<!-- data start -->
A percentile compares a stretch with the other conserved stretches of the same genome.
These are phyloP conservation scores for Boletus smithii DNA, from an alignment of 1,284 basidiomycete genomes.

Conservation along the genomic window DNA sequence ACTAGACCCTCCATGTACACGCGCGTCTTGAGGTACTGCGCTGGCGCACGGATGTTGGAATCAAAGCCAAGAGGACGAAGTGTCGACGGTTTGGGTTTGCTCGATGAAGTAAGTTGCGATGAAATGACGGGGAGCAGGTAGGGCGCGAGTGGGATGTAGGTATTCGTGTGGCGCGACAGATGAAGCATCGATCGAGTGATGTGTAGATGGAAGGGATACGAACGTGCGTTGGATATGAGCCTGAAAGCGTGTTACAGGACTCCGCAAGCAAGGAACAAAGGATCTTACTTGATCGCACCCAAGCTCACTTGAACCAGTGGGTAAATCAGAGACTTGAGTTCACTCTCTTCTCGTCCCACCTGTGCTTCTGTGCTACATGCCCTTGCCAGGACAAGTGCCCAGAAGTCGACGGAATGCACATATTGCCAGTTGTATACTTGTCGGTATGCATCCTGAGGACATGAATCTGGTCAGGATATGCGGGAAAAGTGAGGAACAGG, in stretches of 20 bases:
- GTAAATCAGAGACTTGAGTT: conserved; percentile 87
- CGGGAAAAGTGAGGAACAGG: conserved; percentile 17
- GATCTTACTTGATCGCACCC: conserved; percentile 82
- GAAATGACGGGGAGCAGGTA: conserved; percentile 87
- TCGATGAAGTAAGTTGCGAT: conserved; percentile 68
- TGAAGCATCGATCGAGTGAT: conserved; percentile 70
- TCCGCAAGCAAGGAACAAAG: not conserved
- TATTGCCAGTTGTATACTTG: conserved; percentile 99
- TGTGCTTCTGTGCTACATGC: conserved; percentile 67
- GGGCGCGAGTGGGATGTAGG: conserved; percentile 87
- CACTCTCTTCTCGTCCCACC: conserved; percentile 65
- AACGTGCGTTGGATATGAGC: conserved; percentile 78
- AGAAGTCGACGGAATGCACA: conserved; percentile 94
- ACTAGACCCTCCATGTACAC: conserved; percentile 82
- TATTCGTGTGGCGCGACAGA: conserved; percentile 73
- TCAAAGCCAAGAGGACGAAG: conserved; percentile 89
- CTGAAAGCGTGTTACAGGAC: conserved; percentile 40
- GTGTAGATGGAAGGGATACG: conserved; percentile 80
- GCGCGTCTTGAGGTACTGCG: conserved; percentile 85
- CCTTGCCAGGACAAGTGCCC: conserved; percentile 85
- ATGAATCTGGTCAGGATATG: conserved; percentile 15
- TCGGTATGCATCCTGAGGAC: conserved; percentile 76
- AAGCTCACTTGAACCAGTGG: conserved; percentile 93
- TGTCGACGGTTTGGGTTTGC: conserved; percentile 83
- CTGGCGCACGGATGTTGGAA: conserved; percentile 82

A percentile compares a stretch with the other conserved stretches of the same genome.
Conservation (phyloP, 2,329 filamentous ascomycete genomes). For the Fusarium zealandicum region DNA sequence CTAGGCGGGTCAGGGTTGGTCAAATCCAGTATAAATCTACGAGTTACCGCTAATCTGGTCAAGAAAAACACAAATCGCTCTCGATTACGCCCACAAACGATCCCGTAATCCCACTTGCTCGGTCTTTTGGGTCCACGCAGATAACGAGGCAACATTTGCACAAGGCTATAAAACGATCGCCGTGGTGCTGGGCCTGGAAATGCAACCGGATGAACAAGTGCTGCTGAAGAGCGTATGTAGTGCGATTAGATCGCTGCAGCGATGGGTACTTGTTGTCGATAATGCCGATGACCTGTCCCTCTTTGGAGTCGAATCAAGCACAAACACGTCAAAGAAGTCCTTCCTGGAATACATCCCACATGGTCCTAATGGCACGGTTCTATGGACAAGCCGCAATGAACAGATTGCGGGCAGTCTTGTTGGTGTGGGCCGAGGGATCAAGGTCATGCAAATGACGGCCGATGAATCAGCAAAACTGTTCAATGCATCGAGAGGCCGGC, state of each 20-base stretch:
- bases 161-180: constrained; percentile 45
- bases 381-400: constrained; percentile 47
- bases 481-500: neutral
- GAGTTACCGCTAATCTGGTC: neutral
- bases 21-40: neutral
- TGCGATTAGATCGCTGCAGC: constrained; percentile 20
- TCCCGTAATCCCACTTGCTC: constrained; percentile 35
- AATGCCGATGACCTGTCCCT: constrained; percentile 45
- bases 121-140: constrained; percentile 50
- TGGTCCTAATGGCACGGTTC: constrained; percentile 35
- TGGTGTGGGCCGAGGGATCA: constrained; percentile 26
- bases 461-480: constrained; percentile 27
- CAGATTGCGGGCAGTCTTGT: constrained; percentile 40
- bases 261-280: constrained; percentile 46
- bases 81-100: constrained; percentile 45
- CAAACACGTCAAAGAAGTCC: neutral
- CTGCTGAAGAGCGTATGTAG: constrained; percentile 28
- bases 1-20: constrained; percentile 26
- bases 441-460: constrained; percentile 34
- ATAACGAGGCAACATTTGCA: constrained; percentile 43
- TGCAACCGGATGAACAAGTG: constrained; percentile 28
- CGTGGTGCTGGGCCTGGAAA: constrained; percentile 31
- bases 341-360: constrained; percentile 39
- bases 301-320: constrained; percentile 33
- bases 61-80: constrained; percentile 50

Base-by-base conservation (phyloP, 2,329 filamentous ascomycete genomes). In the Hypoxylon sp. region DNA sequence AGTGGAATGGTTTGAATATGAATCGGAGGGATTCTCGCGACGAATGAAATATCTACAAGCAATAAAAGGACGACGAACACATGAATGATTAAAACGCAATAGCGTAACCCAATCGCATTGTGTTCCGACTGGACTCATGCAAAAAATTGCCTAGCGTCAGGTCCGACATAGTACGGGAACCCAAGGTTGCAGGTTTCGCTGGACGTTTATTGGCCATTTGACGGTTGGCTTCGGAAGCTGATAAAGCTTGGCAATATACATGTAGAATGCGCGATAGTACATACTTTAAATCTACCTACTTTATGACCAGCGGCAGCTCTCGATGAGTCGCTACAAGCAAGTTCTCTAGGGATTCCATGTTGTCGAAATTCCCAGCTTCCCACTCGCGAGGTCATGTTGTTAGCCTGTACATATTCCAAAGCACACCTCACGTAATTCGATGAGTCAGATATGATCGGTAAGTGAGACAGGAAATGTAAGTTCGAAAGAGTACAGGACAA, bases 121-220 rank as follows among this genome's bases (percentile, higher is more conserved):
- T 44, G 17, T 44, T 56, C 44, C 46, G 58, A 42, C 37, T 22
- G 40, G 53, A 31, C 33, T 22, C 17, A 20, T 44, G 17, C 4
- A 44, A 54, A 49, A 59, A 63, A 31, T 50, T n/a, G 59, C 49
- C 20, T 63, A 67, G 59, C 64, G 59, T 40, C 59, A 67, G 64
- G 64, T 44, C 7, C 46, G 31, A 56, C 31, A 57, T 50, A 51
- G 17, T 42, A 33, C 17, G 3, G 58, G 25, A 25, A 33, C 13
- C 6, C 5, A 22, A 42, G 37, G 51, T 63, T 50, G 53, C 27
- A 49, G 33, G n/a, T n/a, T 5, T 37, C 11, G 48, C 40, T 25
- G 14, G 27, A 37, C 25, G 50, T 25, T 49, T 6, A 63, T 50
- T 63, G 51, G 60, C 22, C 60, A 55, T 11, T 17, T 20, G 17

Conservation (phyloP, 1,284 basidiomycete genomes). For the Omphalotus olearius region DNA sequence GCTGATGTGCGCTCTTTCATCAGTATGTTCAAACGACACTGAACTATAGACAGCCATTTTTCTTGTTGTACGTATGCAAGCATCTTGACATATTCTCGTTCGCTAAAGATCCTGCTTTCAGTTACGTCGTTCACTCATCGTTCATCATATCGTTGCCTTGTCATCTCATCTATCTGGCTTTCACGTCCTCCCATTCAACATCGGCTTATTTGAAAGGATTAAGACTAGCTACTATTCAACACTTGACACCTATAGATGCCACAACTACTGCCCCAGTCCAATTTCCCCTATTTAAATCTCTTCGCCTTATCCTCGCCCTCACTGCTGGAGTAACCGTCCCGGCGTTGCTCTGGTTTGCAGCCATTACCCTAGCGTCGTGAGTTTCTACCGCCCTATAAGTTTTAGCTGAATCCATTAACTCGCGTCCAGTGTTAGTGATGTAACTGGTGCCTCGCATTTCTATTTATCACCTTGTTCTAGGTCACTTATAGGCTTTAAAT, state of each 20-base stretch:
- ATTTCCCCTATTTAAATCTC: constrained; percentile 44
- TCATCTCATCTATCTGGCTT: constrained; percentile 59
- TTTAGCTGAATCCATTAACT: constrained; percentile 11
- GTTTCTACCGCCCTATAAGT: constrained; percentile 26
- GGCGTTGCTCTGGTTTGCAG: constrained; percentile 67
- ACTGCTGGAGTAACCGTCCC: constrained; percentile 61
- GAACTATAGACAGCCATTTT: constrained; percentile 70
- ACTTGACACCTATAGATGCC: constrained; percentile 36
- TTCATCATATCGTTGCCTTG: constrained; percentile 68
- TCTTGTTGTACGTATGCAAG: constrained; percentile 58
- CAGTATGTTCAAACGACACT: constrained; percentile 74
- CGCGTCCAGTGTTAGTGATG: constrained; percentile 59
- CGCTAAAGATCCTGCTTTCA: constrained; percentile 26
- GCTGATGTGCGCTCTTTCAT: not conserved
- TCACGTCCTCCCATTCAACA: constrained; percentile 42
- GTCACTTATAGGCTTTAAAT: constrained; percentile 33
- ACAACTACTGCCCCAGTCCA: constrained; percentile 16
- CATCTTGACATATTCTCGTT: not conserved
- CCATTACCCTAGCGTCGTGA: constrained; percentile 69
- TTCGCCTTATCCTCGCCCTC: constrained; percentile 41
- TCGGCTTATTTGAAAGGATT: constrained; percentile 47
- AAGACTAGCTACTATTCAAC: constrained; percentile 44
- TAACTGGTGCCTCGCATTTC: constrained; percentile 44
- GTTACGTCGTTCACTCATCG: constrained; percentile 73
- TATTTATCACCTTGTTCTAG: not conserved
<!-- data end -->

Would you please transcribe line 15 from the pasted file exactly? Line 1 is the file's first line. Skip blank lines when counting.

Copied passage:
- AACGTGCGTTGGATATGAGC: conserved; percentile 78